Nano-twinned copper: Chinese-Danish scientists develop super strong nanometals

Feb 04, 2009

Research shows that it is possible to produce copper about 4 times stronger than commercial material - and doing so while also having a ductile material. As the thermal and electrical conductivity are also good, the manufacturing of, for example, electrical conductors with improved mechanical properties looks promising.

The strength of metal depends on the microstructure - the finer the structure the stronger the metal. But one may wonder if this fundamental principle also applies to extremely fine structures?

Materials scientists worldwide have taken up this challenge and now a Chinese-Danish research collaboration has lead to a break-through in the understanding. The results are scientifically important, but also of interest to technology.

As expected, the strength of copper material increases when the structure becomes finer but when the structure dimension becomes smaller than 15 nanometers the metal unexpectedly becomes softer. The physical processes giving rise to this unusual softening have also been identified based on electron microscopy studies of the structure.

Super strong nanometals are perfect for continuation of the research collaboration between China and Denmark and their exploitation in practical applications are indeed promising.

Publication: The results have been published in the journal Science 30 Jan 2009 (vol. 323. no. 5914, pp. 607-610) entitled ”Revealing the maximum strength in nano-twinned copper.”

Provided by Technical University of Denmark

Explore further: Mirror-image forms of corannulene molecules could lead to exciting new possibilities in nanotechnology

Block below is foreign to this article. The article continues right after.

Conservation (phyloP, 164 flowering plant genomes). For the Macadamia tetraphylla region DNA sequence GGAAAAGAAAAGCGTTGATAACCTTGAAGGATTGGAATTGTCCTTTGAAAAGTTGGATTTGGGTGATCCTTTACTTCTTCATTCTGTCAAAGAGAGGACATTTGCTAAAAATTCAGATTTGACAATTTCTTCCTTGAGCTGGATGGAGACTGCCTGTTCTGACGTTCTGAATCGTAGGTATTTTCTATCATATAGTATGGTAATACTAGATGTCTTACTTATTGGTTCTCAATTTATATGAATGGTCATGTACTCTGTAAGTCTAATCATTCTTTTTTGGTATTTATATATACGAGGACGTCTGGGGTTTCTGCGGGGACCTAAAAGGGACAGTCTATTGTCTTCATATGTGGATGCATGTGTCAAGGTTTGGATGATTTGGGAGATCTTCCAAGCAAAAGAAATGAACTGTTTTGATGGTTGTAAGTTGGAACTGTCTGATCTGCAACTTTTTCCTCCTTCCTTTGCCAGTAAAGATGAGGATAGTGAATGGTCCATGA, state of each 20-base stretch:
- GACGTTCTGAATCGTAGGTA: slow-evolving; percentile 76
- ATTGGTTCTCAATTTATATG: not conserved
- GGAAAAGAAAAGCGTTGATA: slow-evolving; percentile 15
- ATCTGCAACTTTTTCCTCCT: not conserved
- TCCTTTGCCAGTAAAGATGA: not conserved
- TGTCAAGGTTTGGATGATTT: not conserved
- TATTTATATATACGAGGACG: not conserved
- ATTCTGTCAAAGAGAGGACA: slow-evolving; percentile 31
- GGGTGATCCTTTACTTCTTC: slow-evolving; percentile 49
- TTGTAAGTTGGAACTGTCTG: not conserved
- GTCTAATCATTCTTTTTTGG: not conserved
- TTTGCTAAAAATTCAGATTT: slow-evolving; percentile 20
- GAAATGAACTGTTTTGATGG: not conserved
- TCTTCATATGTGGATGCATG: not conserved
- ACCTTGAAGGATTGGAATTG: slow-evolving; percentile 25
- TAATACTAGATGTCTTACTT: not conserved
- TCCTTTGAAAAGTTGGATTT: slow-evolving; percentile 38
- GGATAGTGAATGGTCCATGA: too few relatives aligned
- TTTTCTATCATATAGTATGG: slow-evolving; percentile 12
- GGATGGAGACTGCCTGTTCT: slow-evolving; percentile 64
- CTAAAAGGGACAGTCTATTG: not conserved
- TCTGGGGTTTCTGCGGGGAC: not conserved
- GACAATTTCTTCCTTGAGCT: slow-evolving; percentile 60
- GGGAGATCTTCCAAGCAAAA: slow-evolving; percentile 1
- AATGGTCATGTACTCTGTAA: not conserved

add to favorites email to friend print save as pdf

Related Stories

Two dynamos drive Jupiter's magnetic field

Aug 21, 2014

(Phys.org) —Superlatives are the trademark of the planet Jupiter. The magnetic field at the top edge of the cloud surrounding the largest member of the solar system is around ten times stronger than Earth's, ...

Nanostructure enlightening dendrite-free metal anode

Aug 19, 2014

Graphite anodes have been widely used for lithium ion batteries (LIBs) during the past two decades. The replacement of metallic lithium with graphite enables safe and highly efficient operation of LIBs, however, ...

Toward ultimate light efficiency on the cheap

Jul 16, 2014

(Phys.org) —Researchers at the University of Michigan have taken a major stride toward perfectly efficient lighting that is also relatively inexpensive and simple to make. The same material can also reveal ...

Recommended for you

Tiny graphene drum could form future quantum memory

Aug 28, 2014

Scientists from TU Delft's Kavli Institute of Nanoscience have demonstrated that they can detect extremely small changes in position and forces on very small drums of graphene. Graphene drums have great potential ...

Graphene reinvents the future

Aug 27, 2014

For many scientists, the discovery of one-atom-thick sheets of graphene is hugely significant, something with the potential to affect just about every aspect of human activity and endeavour.

User comments : 0